Daniel Boone’s Hat

Good morning, it’s Wednesday, June 7, 2017. On this date in 1769, Daniel Boone first laid eyes on the physical place that would become synonymous with his name.

Daniel Boone’s First Sight of Kentucky

“After a long and fatiguing journey through a mountainous wilderness, in a westward direction, on the seventh day of June following, we found ourselves on Red River,” he recalled, “… and, from the top of an eminence, saw with pleasure the beautiful level of Kentucky.”

Describing that landscape on a subsequent day, he noted the picturesque forests and valleys of his adopted state this way:

“Not a breeze shook the most tremulous leaf. I had gained the summit of a commanding ridge, and, looking round with astonishing delight, beheld the ample plains, the beauteous tracts below. On the other hand, I surveyed the famous river Ohio that rolled in silent dignity, marking the western boundary of Kentucky with inconceivable grandeur. At a vast distance, I beheld the mountains lift their venerable brows, and penetrate the clouds.”

Do those sound remotely like the words of a backwoods pioneer with little formal education — at least one not named Lincoln? If not, there’s a reason. Those passages were committed to paper by transplanted Delaware schoolmaster John Filson, who wrote one of America’s first as-told-to books. It was a big seller, too.

Although Filson was genuinely taken with Boone, he had a vested interested in building him up. After he moved “West,” as Kentucky was then known, Filson became a land speculator. Lionizing Daniel Boone as the great pacifier of that land was a way to convince whites to set aside their qualms about the native Shawnee and cross the Alleghenies.

In this way, the legend of the great explorer and Indian fighter in the coonskin cap spread far and wide. Except that Boone always wore a felt hat, with a wide brim. Why wouldn’t he? His people were Quakers, and it’s the kind of headgear they favored. Besides, it was more practical in rain or sun than a brimless animal skin with a tail.

Daniel Boone left Pennsylvania for the same reason his parents and grandparents had left England: religious intolerance. Daniel Boone’s father, Squire Boone, belonged to the Religious Society of Friends, a Protestant sect known then, and now, as Quakers.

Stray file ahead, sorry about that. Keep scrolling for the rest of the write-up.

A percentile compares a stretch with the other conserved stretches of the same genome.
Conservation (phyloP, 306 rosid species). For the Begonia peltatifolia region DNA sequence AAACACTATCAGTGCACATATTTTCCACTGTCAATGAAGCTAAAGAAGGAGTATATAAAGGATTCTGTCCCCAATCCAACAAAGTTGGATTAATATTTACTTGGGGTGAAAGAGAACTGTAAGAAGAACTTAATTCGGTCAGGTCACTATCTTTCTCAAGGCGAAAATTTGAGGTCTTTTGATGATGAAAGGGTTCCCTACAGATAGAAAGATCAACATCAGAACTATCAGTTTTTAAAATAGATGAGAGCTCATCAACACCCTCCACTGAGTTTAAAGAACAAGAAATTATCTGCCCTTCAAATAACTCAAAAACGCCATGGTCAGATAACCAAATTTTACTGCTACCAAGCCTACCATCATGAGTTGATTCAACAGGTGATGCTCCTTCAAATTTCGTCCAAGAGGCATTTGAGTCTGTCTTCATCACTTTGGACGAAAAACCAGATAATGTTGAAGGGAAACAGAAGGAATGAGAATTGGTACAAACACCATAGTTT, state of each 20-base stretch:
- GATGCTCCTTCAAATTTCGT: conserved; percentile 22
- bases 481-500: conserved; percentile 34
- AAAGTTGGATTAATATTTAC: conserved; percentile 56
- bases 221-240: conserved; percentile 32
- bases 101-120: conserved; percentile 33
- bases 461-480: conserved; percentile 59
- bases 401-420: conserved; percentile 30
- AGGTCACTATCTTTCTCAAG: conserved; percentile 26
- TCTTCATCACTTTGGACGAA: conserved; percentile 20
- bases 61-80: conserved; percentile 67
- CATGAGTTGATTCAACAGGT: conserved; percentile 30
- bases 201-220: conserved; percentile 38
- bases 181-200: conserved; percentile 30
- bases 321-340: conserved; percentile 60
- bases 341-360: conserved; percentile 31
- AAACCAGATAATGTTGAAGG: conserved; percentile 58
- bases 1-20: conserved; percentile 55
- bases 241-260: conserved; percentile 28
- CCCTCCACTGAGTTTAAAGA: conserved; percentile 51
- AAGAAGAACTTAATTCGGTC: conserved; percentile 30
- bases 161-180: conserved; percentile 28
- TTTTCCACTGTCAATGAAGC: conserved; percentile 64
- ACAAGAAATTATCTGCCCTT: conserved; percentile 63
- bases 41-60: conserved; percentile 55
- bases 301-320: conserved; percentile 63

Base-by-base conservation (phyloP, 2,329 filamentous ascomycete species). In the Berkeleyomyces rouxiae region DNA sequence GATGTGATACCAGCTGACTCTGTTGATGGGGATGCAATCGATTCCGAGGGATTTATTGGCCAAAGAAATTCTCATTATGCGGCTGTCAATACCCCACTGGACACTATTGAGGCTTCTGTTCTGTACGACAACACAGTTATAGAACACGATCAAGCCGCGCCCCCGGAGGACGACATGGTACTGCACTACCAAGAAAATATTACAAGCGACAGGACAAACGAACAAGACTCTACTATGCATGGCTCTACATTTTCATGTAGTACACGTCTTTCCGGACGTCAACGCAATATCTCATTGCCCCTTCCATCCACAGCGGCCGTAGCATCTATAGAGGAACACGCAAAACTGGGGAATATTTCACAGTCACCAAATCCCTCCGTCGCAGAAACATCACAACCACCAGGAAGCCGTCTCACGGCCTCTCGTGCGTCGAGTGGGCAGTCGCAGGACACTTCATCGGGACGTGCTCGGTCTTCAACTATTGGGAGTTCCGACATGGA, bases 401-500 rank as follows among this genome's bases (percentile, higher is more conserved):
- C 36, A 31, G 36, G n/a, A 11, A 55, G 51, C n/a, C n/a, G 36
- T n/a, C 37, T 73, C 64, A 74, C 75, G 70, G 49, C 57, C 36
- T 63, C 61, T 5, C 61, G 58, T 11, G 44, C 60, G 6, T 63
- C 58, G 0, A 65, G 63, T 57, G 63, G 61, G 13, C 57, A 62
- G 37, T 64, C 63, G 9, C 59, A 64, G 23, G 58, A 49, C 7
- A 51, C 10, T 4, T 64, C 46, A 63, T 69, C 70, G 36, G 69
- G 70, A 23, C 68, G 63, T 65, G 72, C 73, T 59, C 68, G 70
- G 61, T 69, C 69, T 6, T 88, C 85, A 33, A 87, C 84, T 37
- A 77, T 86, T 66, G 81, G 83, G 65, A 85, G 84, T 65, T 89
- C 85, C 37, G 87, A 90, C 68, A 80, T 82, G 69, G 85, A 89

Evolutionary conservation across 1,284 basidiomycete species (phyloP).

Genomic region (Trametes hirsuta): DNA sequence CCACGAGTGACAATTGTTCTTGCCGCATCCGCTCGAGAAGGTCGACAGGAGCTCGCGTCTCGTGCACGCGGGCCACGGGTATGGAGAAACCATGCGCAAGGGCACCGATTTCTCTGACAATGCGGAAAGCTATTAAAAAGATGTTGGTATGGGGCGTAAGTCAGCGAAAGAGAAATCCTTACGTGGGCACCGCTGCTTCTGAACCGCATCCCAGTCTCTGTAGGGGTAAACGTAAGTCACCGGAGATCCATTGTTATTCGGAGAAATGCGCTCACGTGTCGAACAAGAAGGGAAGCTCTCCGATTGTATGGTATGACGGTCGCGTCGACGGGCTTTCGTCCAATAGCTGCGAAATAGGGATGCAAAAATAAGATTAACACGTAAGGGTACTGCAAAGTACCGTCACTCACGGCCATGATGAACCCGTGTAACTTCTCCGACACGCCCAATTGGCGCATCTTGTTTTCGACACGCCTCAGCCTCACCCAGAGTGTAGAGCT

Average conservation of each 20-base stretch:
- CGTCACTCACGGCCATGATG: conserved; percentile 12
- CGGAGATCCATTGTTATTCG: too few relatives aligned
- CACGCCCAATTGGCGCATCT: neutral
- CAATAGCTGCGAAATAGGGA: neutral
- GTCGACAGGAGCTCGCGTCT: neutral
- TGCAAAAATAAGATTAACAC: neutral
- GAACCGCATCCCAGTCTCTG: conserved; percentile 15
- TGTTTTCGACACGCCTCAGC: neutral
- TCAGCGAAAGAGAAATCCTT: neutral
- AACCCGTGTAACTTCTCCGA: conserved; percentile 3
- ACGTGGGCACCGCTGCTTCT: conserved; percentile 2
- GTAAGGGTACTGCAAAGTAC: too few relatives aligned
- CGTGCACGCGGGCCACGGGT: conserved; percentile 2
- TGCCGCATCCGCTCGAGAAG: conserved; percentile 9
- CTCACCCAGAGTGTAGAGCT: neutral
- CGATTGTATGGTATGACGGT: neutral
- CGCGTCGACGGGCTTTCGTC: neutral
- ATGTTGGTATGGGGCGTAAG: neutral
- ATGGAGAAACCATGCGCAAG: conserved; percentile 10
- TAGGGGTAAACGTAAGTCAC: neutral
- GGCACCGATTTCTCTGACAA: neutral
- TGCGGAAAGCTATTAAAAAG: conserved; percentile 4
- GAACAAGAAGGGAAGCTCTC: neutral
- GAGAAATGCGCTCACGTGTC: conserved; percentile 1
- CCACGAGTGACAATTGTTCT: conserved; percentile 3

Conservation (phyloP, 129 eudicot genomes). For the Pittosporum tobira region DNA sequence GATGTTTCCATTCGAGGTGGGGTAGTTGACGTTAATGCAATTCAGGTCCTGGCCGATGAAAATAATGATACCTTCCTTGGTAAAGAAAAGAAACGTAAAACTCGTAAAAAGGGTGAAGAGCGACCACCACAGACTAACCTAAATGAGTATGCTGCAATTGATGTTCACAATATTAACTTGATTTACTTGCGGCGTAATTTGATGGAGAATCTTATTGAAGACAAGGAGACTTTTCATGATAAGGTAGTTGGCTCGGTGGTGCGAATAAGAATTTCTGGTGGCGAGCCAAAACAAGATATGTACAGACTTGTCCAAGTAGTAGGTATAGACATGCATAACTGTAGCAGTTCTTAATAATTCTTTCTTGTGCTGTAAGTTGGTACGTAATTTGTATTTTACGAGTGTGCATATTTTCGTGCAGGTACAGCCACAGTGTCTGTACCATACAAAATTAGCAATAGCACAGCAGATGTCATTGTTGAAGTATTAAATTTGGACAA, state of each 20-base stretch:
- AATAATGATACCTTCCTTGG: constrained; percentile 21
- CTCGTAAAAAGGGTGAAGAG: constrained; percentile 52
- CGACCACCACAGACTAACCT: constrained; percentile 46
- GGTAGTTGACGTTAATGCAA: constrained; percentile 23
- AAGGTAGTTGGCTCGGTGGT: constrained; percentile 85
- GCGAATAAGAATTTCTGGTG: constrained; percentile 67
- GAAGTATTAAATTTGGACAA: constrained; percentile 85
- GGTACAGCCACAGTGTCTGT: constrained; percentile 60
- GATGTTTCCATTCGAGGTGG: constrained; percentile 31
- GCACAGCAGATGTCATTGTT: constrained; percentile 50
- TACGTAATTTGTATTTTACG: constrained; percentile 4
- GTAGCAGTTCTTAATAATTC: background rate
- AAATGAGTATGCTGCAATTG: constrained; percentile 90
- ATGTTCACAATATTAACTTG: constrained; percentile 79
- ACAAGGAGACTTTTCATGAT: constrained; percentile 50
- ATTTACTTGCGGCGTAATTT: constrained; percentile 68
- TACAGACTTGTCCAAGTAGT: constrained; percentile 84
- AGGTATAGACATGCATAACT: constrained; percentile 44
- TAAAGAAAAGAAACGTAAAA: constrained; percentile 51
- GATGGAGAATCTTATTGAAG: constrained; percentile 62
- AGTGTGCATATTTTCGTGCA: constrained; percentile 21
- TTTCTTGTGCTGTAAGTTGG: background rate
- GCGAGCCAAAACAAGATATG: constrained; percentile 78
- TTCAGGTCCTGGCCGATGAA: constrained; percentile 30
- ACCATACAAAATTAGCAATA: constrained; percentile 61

Squire Boone lived in the southwestern England village of Bradninch, but sought the free air of the colony founded by William Penn, himself a Quaker, and he sailed at age 17 to this new world. He married a Quaker woman named Sarah Morgan, whose people had emigrated from Wales. In Pennsylvania, the Quakers were free from the yoke of the Church of England. Too free, as it turns out, to suit the Squire and Sarah Boone and their 11 children.

Two of the older Boone children married non-Quakers, and were shunned by the decidedly unfriendly Society of Friends. Squire Boone apologized to the community the first time, but not the second and when he got the cold shoulder himself, the elder Boone packed up his clan and set out with their worldly belongings for the wilds of North Carolina.

Although the sixth Boone child, Daniel, never regularly attended church services again, he did identify as a Christian and had his own children baptized. Then again, Daniel Boone wasn’t much for high society.

He preferred reading the Bible (and novels such as “Gulliver’s Travels”) by the campfire in the wilderness. He fought in the French and Indian War, married Rebecca Bryan, and fell in with a frontiersman and fur packer named John Finley, who regaled him with tales of the Ohio Valley.

In Kentucky, Boone made his reputation as a hunter and warrior. He fought the Shawnee, and the British during the Revolutionary War. On July 5, 1776, the day after the Declaration of Independence was adopted in Philadelphia, one of Boone’s daughters and two other teenage girls were carried off by an Indian war party. Daniel Boone’s subsequent rescue of the girls caught the imagination of James Fenimore Cooper and was incorporated into a famous novel 50 years later (and a 1992 movie version).

It was Walt Disney who brought Daniel Boone to 20th century American children. He was played by Fess Parker, who also played Davy Crockett for Disney — both characters appearing in that ubiquitous coonskin cap that every baby boomer boy in the 1950s and early ’60s seemed to have. Boone himself never wore such a garment, however, so where did it come from?

That mystery was solved by Boone biographer John Mack Faragher, who traced the myth to an influential 1820 portrait of the famous frontiersman. In the days before photography, the public formed a mental picture of its heroes from paintings, and artist Chester Harding produced a full-length depiction of Boone with the kind of clothes our hero actually wore: leggings, moccasins, and a practical long-sleeved shirt. In his hand Boone held his cap, a brimmed hat probably made of beaver felt. The painting didn’t survive, but another artist, James Otto Lewis, made a similar engraving that immortalized the scene. Except that one day, an actor named Noah Ludlow, who had been hired to play Boone in a show designed to help Ludlow sell prints of the engraving, couldn’t find a beaver hat in his wardrobe. Noah Ludlow was a trouper, not a museum curator, who knew the show must go on. Like any actor worth his salt, Ludlow extemporized: He donned a coonskin cap he happened to own.

Thus, a generation of theater-going and art-buying Americans became enamored of a Daniel Boone with leggings, a hunting rifle, moccasins — and a coonskin cap. For what it’s worth, Davy Crockett probably didn’t wear one, either, although Tennessee senator and two-time presidential candidate Estes Kefauver certainly did — while campaigning for president in New Hampshire in the 1950s.

Carl M. Cannon
Washington Bureau chief, RealClearPolitics

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